Tuesday, November 17, 2009

Innovation and how to assess concepts - part 1

Companies spend a lot of energy and investments on bringing new concepts and products to market. But still, most of those concepts or products fail within a year after launch… Research findings vary, but I’ve seen articles that claim that as many as 90% of innovations don’t contribute to company goals i.e. they fail. The monies involved may not be linked to massive investments in production facilities or marcom. But the employee and project resource that’s required to bring a new product to market are enough to make a failure very expensive.

I’ve seen first hand how companies ignore taking the precautions necessary to ensure that they get a return on innovation investment. Human factors like ignorance, incompetence or fear of failure are often at fault. So, if you don’t want your concept to fail (and if you’re responsible and competent) - what steps do you need to take in order to assess that your concept or innovation has got the power to last? Well, the least one can do is to ensure that the concept has been thoroughly assessed based on both external and internal success criteria. External criteria are related to market and consumer factors and internal criteria are related to company capabilities.

Well, I need to try to follow the KISS principle and keep things short and simple. So, today I’ll deal only with the external assessment factors at the early stages of idea or concept assessment. And if time permits I’ll focus on the latter stages of concept screening later on this week. I will also get back to the internal assessment criteria in more detail.  

Early stage concept assessment – Assessment criteria
To make a good job out of this assessment you need to involve qual research with your target consumer or customer. Focus groups, in depth interviews…, mini groups – there are different methodologies to chose from.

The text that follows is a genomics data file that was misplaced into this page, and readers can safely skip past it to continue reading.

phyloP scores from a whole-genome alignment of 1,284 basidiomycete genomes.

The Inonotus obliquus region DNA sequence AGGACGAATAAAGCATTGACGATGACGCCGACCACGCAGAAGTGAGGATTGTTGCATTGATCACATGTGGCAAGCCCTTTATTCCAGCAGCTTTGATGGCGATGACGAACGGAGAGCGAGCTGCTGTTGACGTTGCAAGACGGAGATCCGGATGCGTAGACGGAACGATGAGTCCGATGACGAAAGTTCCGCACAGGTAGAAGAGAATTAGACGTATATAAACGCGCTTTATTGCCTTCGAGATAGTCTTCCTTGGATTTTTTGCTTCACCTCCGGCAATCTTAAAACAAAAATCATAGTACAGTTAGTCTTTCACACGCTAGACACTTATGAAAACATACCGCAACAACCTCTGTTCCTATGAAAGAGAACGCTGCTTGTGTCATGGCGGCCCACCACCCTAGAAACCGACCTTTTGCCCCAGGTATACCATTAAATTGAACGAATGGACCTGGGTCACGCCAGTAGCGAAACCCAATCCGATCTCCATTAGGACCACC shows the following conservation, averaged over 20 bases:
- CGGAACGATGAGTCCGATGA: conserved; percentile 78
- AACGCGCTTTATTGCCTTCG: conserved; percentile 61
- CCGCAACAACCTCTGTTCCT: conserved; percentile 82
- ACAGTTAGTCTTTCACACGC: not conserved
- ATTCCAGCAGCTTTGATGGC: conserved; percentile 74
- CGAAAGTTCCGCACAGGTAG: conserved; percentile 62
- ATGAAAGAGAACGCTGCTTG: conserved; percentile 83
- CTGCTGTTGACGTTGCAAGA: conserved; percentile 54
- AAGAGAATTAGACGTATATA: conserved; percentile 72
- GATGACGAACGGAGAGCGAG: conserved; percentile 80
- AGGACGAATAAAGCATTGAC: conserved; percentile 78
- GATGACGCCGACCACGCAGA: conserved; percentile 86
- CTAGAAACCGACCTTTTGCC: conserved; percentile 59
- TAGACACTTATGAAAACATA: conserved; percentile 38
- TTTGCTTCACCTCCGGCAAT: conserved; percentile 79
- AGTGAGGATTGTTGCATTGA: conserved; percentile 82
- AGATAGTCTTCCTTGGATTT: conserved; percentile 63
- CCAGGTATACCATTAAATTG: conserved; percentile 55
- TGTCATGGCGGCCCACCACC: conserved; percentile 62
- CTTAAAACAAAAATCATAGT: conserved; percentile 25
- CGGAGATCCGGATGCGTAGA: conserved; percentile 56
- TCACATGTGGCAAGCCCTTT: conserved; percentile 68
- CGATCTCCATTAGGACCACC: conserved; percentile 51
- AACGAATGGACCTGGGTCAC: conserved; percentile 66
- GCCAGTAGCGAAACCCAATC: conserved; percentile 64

I would normally include the following assessment criteria at this stage:
  • Insight relevance – does the insight that the concept is based upon correlate to a prevailing consumer need? Is this needstate large enough to be of importance? And do consumers recognise themselves in this needstate and in this situation? How often? When? Where?
  • Uniqueness – Do consumers perceive the concept to be different to what they’ve seen in the market? Does this difference or uniqueness stand out and is it appreciated as a positive factor?
  • Impact on brand – This is a relevant assessment factor if you plan to add the concept to a branded family where it may have a positive or negative impact on the mother brand and/or other brands in the portfolio. Ask consumers if this concept is something that feels natural or awkward within the branded family.
  • Clarity – is the concept clear and easy to understand? Can you simplify it even further to make it more compelling and easy to grasp?
  • Benefit relevance – Do consumers really appreciate the benefits that this concept offers? Are the relevant and interesting enough for consumers? Are they worth paying for?
  • Price – Since this is an early stage assessment I would only add a couple of short questions to check if the project teams ambitions regarding price point and margin correspond to consumer price expectations.
  • Total market potential – Based on the response to the above criteria I would then make a total summary of the concept potential.
Huh, I’ve done a serious amount of writing now. Have you fallen asleep? I hope this was helpful anyway and as promised, I will get back to the issue of later stage concept assessment as well as internal assessment. Bye!

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